“He’s a great football player,” said the Cowboys head coach, “and more than anything else it’s his spirit, it’s his competitiveness, it’s his fire. He loves to play. He loves to be in the big moment. He loves to be the guy who’s carrying the load.

“He’s really an inspiration to his teammates and everybody on the football team.”

And so far this season, the fun has returned for Elliott, on the field and off the field. Last year’s suspension, appeals, court cases and further legal appeals became an overwhelming drag. Most weeks he was unsure if he was playing or starting his suspension. He retreated from the media’s attention, knowing anything he said could be held against him in the court of law and public opinion.

And you could tell the ordeal weighed heavily on his soul. Even on his face, that fabulous grin narrowing by the day.

So this season’s Game 10 against the Falcons brought that whole ordeal full circle, since his six-game suspension in 2017 began when the Cowboys went to Atlanta, their playoff hopes starting to unravel that day without Elliott on the field. His suspension commenced then, as did the Cowboys’ three-game losing streak, a 5-3 team looking up three weeks later at 5-6.

“I was home watching it, tough time for me, but I’m glad (I was) out there this year,” Elliott said. “But that’s all behind me.”

He would excuse himself from further discussion of that lost period in his young career, saying, “I don’t want to dwell on last year.”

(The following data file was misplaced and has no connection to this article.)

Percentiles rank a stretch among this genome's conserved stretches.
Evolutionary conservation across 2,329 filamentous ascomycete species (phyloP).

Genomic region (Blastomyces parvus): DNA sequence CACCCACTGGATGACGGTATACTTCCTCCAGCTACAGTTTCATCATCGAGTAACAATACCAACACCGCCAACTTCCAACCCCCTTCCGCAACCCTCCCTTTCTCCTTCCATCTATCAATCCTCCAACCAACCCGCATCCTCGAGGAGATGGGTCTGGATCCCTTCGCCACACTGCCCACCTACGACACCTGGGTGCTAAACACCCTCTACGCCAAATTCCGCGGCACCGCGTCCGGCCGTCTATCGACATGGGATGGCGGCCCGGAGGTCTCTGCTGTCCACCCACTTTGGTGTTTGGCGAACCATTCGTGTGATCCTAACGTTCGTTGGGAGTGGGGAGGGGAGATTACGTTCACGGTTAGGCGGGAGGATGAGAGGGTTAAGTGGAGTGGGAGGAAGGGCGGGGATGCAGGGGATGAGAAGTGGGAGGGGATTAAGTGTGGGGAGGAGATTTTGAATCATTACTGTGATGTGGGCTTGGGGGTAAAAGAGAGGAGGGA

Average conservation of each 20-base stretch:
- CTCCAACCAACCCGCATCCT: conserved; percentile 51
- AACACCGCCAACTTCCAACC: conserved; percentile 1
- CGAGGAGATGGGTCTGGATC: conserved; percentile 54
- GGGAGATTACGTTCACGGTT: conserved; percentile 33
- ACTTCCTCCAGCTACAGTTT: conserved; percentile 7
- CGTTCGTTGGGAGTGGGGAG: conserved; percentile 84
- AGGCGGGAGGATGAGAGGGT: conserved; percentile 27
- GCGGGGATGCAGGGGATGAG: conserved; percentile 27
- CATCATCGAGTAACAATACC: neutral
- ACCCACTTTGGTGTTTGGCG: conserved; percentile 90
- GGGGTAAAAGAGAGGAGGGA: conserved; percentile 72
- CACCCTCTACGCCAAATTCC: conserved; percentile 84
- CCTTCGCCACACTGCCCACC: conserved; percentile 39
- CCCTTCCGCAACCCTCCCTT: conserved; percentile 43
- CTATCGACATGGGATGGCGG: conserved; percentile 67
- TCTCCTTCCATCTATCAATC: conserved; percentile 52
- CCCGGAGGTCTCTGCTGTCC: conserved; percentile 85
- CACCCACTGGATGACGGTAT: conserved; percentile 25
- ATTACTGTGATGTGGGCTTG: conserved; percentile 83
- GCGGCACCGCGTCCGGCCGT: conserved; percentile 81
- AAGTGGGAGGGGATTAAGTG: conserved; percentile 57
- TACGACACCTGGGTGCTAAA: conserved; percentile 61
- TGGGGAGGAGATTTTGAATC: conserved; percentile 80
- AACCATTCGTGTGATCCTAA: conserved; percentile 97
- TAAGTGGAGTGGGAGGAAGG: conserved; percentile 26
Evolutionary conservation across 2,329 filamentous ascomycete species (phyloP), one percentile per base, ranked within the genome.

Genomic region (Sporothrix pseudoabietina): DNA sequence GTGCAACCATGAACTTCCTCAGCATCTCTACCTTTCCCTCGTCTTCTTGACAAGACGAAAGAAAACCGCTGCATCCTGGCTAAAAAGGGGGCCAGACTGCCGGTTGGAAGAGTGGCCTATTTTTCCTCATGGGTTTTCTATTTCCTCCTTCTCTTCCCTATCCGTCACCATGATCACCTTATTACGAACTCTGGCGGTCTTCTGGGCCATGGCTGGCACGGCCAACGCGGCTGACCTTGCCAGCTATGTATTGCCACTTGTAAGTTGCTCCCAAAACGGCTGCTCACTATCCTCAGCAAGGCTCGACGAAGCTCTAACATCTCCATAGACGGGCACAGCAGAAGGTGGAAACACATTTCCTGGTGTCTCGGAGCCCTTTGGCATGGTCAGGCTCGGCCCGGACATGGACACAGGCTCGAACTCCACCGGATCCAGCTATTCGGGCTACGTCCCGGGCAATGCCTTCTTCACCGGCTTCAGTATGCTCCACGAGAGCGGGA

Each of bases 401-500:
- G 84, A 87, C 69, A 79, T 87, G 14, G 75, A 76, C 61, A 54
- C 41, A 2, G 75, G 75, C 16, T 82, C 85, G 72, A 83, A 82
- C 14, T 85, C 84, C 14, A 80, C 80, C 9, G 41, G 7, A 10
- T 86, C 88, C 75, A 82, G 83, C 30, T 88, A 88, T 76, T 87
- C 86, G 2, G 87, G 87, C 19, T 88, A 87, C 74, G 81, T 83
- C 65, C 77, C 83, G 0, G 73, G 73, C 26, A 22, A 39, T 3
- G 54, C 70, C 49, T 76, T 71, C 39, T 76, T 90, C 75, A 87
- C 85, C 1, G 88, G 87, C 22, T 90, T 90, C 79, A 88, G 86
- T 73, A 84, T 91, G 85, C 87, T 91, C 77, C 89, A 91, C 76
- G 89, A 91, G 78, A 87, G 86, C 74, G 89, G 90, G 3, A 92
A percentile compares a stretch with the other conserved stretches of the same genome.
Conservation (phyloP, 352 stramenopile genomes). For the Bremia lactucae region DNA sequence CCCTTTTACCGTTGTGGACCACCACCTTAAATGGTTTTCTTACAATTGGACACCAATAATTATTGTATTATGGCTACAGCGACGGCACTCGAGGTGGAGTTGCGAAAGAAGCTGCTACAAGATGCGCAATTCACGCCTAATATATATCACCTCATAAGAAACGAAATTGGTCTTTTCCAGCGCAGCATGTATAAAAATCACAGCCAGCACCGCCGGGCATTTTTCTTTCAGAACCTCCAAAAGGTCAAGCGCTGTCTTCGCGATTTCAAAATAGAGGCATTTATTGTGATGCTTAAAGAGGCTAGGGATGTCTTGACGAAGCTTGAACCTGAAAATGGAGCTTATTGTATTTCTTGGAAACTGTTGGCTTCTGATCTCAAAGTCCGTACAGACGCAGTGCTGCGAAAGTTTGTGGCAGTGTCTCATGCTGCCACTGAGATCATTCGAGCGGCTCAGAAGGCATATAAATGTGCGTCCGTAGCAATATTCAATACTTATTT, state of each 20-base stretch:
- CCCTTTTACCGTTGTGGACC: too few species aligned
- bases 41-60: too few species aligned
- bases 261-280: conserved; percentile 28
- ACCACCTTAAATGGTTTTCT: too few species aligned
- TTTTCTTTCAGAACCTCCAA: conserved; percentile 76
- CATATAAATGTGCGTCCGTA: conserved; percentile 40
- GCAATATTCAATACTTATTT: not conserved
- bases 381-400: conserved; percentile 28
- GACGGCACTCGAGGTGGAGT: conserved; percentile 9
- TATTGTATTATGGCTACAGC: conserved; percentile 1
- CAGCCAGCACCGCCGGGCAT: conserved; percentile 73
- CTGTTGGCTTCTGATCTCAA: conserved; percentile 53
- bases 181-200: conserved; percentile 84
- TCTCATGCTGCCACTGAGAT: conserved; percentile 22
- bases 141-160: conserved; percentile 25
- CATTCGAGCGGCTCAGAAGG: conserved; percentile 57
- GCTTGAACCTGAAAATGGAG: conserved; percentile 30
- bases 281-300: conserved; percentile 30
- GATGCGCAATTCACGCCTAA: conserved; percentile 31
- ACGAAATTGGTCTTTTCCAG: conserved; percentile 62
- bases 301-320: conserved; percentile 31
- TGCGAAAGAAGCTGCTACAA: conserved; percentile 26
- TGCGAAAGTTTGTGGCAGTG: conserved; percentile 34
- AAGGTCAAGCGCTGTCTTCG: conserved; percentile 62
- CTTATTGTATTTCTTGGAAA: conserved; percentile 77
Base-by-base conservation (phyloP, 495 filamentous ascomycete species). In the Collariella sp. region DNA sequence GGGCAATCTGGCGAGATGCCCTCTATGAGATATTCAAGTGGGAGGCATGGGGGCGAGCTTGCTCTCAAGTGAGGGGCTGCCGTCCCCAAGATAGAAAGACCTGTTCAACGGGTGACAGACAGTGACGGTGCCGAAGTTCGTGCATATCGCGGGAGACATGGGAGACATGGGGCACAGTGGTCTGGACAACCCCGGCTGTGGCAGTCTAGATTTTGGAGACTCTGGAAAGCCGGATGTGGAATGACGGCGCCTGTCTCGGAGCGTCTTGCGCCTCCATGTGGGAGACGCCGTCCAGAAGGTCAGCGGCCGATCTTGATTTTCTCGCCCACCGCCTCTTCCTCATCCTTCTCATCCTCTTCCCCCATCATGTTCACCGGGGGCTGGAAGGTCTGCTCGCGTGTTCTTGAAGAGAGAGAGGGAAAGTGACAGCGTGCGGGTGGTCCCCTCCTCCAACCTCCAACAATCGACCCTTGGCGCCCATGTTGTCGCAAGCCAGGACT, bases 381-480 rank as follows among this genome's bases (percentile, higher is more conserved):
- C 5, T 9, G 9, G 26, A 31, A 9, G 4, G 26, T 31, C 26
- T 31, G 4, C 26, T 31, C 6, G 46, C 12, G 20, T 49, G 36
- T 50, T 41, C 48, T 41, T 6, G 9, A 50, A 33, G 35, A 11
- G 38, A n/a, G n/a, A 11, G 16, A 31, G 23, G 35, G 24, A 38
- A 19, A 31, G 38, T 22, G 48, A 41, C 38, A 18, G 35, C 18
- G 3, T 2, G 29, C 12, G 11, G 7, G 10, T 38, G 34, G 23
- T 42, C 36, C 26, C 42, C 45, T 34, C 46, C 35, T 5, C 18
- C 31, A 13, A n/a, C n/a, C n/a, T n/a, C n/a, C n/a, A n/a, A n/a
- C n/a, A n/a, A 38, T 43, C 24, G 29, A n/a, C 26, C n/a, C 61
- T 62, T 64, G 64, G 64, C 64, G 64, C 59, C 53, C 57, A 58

And why would he?

The suspension he likely feels to this day he did not deserve took something away from him he dearly loves – the game, the joy.

“The one thing you knew about Zeke, right from the start through the draft process, we knew once he got here, he loves football,” Garrett said. “He works hard at it, cares a great deal about it. He wants to be a great player, he wants to help our team. … We feel really good about him, where he is and where he’s going.”

Of course, they do. After those first 11 games, Elliott was atop the NFL in rushing yards, his 1,074 yards slightly ahead of Todd Gurley’s 1,043. Elliott had scored eight touchdowns, six rushing, two receiving, and was on pace for 1,562 yards and 12 touchdowns to lead this Cowboys offense.

And you could see, just in the little time around him in the locker room, that he sure was having fun again, the kid in him resurfacing.

Along with that great, big smile.